The German hyperinflation took place between 1922-1923 and is one of the most famous examples of hyperinflation in history. The Reichsmark lost all of its purchasing power in a matter of months as Germany struggled to pay its war debt and make war reparations under the Versailles Treaty.
The German hyperinflation led to the destruction of the middle class in Germany and was accompanied by starvation, food riots, petty crime and the total loss of savings of many German citizens.
In order to finance World War I, Germany temporarily halted redeemability of paper money into gold. This meant, Germany effectively went off the gold standard in order to increase military spending. Taylor, Frederick: The Downfall Of Money. Germany’s Hyperinflation And the Destruction Of The Middle Class (2014), pp. 288f.
Before World War I, Germany was one of the most powerful countries in the world, both politically and economically. Germany, which started World War I, was overly confident that it would win the war and took on excessive levels of debt. Additionally to issuing war bonds, it expanded the money supply to finance the war. Gross, Stephen: Confidence and Gold. German War Finance 1914-1918, in: Central European History 42 (2009), pp. 227ff.
The plan of the government was to pay off its debt and make up for the expansion of paper money by confiscating the gold supplies and wealth of nations it was at war with, such as France and the United Kingdom.
It turned out that Germany underestimated the length and intensity of the war. Once the war ended and Germany was defeated by the allies, the once powerful nation was in a dire situation.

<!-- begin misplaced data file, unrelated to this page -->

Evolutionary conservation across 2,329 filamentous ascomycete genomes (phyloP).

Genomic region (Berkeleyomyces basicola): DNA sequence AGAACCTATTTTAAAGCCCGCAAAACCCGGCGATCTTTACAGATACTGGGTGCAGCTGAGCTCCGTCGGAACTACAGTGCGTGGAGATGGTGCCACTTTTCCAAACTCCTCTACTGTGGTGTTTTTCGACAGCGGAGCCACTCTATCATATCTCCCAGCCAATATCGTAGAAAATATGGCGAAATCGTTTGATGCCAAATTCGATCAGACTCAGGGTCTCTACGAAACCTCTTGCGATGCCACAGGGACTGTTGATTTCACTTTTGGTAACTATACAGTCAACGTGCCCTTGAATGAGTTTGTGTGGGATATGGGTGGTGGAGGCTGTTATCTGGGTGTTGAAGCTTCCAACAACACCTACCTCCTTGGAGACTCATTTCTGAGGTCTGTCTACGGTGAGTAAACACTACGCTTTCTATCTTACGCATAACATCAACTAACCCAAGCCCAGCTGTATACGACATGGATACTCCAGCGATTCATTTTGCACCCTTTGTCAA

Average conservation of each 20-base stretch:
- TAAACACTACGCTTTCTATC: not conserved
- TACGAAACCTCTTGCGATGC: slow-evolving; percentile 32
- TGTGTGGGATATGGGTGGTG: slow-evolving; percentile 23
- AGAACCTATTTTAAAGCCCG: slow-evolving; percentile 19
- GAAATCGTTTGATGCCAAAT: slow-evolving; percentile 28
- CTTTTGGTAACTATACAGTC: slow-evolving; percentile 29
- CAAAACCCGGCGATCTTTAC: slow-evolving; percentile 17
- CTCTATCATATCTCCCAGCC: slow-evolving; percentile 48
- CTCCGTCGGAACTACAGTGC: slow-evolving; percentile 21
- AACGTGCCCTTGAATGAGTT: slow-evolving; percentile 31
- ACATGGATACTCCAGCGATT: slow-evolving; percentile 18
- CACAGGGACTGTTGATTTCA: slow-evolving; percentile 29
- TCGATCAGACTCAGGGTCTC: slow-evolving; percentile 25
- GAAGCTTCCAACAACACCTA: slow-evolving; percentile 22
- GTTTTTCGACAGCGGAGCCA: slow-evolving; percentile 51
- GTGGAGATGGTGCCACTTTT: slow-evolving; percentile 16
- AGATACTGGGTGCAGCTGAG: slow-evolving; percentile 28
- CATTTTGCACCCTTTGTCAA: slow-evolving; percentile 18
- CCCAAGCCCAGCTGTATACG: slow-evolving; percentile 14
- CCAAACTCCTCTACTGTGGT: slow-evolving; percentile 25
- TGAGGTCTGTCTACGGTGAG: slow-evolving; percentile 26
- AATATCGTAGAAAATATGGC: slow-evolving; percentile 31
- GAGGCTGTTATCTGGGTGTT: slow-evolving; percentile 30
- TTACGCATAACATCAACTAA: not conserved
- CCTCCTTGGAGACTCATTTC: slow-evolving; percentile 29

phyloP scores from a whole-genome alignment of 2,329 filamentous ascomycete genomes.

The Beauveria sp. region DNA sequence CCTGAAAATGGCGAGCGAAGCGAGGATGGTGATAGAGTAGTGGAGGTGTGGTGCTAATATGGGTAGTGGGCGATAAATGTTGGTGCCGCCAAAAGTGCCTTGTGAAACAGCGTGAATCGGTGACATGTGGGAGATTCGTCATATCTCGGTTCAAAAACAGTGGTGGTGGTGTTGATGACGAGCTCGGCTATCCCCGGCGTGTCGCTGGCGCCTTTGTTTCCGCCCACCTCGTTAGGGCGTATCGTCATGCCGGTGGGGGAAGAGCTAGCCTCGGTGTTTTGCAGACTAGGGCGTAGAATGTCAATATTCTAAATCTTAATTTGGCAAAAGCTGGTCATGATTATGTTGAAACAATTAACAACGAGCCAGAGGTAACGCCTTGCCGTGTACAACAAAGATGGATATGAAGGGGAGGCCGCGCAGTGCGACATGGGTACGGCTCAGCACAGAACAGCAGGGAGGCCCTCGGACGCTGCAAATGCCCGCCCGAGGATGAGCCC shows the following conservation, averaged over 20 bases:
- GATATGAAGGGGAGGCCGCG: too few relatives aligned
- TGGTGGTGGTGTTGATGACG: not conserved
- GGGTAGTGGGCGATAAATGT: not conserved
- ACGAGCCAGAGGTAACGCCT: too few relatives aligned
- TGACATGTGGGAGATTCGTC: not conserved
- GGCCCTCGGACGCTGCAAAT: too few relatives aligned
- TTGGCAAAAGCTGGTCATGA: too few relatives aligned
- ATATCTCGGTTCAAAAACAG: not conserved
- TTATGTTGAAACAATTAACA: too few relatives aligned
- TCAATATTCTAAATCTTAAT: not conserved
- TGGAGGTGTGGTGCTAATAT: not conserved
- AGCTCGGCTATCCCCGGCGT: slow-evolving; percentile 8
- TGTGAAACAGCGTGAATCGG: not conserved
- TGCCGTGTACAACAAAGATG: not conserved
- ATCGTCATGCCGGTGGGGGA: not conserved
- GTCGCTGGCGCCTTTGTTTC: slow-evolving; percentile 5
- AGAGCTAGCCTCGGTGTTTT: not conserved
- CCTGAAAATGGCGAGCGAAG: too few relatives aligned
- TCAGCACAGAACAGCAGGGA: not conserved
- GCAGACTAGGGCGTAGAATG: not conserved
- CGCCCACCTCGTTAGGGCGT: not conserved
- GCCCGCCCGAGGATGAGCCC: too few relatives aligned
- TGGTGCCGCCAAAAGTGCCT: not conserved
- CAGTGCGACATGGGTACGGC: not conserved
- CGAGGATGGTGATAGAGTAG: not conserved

The allies, with France at the forefront, demanded war reparations. Under the Versailles Treaty, it was decided that Germany had to shoulder the sole responsibility for the war, including all damage that was inflicted. This meant, additionally to its own war debt, Germany had to pay war reparations to France and other countries which many people at the time, including John Meynard Keynes, considered excessively high and unreasonable. Keynes, John Meynard: The Economic Consequences of the Peace (1920), pp. 46ff.
Under the pressure of the Versailles Treaty, and facing an insurmountable level of war debt, Germany resorted to printing money.
If Germany defaulted on its debt and didn’t pay the demanded war reparations, France threatened to invade Germany and confiscate large parts of its industry. Taylor, Frederick: The Downfall Of Money. Germany’s Hyperinflation And the Destruction Of The Middle Class (2014), pp. 234f. Given that default wasn’t an option, Germany had to resort to the printing press and further inflate the money supply that was already heavily inflated during World War I.